In this instance it was felt that the award arrived at by PIAB did not represent a proper reflection of the dependency losses sustained and was therefore not an appropriate level of compensation. A decision was taken to refuse the PIAB assessment and allow the matter proceed through the courts. Solicitors were appointed by the insurance company to accept service of the proceedings to be issued.

 

The proceedings provided that a valid contract of employment existed between Michael, the deceased and Tarmac Team Limited. Furthermore the driver was in the course of his employment and carrying out his duties when the accident occurred. In those circumstances the company were vicariously liable for the actions of the driver. The insurance company acting on behalf of the Tarmac Team Limited alleged contributory negligence on the basis that Michael was not authorised to work in that section of the roadway by himself.

 

Advancing the Personal Injury Claim

It was necessary for us to obtain an Engineer’s Report which involved a re-creation of the accident scene and set out in exact detail the failure of the driver to manage his vehicle properlyAs we had rejected the PIAB offer they issued an authorisation so that we could they could pursue Tom’s claim through the Courts.  Court proceedings were commenced which relied primarily upon breaches of the safety, health and welfare at work legislation.

 

In addition to retaining an engineer, it was also necessary to retain a vocational assessor to provide confirmation of the likely future career path of Michael, his likely earnings as a labourer and other career options that might have been open to him. It was necessary to apply to the Revenue to get exact details of Michael earnings and a detailed statement was taken from his mother in relation to the contributions made to the family home.

 

Thereafter, an actuarial expert was instructed to quantify the extent of dependency losses into the future. The assumption would be that Michael would at some point enter into a co-habiting relationship and at that point his parents would no longer have a financial dependency element but based on appropriate tables as referred to by the actuary, this may have been eight or nine years after the date of the accident and accordingly, his parents are at the loss of a financial sum in the interim period.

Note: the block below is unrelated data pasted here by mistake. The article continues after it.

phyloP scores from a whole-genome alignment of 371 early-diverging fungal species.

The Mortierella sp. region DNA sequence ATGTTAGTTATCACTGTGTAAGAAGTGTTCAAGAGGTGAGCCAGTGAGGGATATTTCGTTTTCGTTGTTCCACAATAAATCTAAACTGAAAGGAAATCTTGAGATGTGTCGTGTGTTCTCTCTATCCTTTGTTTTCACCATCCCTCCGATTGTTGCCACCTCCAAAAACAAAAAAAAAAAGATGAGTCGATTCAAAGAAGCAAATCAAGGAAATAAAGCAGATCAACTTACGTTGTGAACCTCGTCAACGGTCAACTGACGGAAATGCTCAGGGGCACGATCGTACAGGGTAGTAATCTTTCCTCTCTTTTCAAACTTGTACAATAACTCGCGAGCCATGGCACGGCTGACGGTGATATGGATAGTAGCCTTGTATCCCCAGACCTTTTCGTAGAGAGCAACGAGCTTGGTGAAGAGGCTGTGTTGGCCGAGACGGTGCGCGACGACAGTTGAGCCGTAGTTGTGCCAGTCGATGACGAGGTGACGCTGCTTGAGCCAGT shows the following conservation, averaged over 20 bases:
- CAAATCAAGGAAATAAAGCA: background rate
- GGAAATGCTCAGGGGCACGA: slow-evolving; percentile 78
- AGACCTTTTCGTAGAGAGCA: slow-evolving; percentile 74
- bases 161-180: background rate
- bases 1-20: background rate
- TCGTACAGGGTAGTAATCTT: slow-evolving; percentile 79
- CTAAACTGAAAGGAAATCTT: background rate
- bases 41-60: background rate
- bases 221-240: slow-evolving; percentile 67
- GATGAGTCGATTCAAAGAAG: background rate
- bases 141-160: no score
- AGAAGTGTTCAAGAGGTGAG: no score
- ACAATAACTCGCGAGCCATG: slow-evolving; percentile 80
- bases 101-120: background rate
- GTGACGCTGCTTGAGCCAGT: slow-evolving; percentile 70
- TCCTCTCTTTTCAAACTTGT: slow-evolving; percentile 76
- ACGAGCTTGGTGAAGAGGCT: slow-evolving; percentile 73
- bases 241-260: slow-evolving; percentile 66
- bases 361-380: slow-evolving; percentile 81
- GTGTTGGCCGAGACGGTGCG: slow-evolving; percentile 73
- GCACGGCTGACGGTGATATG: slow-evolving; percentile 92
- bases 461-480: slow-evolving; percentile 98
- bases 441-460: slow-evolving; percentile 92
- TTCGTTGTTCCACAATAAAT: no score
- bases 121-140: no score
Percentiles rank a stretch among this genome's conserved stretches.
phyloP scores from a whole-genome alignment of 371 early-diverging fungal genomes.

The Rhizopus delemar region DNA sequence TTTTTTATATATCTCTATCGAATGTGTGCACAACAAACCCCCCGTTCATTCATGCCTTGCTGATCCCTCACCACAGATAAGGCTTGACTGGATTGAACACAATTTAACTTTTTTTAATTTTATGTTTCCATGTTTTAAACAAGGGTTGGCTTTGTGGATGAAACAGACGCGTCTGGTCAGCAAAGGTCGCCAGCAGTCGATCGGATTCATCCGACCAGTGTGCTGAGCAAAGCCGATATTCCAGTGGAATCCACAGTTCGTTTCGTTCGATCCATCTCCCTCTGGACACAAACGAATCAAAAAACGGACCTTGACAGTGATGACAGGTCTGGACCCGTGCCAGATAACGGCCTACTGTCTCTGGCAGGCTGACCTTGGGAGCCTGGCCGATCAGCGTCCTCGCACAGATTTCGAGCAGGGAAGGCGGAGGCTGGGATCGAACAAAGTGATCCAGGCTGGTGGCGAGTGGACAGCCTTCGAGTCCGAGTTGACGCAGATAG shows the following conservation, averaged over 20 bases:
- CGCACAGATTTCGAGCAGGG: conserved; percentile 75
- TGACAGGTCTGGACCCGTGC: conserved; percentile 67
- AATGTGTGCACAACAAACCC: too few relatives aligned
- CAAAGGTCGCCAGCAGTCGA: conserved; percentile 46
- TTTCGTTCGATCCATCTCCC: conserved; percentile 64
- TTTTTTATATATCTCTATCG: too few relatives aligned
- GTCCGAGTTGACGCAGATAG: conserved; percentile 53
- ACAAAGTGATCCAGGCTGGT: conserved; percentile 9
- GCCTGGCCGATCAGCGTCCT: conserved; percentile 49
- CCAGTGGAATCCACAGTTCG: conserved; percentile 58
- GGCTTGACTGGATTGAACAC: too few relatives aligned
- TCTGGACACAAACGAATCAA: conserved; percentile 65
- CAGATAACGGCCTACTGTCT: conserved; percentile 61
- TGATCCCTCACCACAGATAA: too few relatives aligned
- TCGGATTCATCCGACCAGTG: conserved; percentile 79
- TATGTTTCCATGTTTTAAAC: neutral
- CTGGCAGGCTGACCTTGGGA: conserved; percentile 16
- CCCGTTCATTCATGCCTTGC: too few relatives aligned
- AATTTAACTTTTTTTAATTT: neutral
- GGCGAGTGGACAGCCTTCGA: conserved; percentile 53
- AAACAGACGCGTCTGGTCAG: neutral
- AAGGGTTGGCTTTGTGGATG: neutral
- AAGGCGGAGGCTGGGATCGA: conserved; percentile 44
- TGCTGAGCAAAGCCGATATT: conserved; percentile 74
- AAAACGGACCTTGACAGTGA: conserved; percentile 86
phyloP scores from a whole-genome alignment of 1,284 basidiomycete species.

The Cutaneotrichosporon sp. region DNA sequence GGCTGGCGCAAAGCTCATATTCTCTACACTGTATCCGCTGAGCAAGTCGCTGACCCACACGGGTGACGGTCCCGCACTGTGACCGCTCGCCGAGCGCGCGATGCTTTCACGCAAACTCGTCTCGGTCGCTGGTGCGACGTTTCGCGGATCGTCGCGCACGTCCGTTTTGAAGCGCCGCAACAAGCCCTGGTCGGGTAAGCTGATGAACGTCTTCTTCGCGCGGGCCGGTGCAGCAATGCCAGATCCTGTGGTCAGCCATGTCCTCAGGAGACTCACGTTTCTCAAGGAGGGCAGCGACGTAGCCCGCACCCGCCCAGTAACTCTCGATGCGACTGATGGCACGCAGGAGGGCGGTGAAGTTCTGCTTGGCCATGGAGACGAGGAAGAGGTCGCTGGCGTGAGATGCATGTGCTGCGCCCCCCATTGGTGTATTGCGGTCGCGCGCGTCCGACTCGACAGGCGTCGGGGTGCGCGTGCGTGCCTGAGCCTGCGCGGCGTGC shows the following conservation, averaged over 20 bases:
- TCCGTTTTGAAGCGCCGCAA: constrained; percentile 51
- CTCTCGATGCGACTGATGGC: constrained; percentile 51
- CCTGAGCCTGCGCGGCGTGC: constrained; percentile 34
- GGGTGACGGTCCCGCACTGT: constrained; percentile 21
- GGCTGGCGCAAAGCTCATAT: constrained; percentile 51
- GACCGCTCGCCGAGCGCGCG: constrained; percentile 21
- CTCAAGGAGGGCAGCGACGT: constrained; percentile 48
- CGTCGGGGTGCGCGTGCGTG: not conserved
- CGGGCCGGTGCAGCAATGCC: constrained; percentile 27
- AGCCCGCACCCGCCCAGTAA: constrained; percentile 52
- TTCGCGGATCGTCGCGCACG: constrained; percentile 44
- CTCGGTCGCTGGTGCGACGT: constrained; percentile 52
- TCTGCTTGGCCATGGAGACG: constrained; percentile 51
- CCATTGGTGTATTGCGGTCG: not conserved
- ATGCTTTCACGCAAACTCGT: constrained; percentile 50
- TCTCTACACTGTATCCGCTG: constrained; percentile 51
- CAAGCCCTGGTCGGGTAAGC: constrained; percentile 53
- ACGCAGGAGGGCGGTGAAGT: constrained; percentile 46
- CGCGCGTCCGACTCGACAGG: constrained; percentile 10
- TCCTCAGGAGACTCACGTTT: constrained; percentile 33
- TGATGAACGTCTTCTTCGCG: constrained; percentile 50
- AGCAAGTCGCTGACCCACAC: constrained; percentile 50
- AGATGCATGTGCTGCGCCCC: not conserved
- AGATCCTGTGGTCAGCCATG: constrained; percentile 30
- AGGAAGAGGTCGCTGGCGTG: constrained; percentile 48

In this case, a psychiatrist was also retained to assess whether Tom was suffering from Post Traumatic Stress Disorder (PTSD) or nervous shock. This type of injury can potentially lead to an entitlement to compensation. The case law suggests that a person must have an apprehension of fear of their own safety or that of another in order to have an entitlement to compensation. The criteria to establish a claim for psychiatric injury were met in this instance.

 

As a prerequisite to succeeding in a claim arising from a fatal injury in the workplace, it is necessary to prove the following on the balance of probabilities:

 

  • That a duty of care was owed by the party to the victim of the alleged negligence
  • That a breach of the duty of care has occurred
  • That the breach of the duty of care has resulted in the injuries sustained
  • That the injury sustained was a significant contributory factor in the death of the deceased

 

The matter ultimately proceeded to be listed for trial before a judge, in the High Court in Dublin. In advance of the hearing of the action, an offer was made by the insurance company which was close to the actuarial figures which we had achieved and which represented an amount close to the full value of the claim. It also removed any risk that a Judge might find an element of contributory negligence.

 

Conclusion

Fortunately, in this instance Tom and his family were spared the trauma of having to relive the circumstances of the accident by giving evidence before the High Court. A very satisfying result was achieved without the trauma of having to proceed to hearing.

 

If you have been affected by any of the issues raised in this article please call us on 01 87 444 22 or email help@mlaw.ie.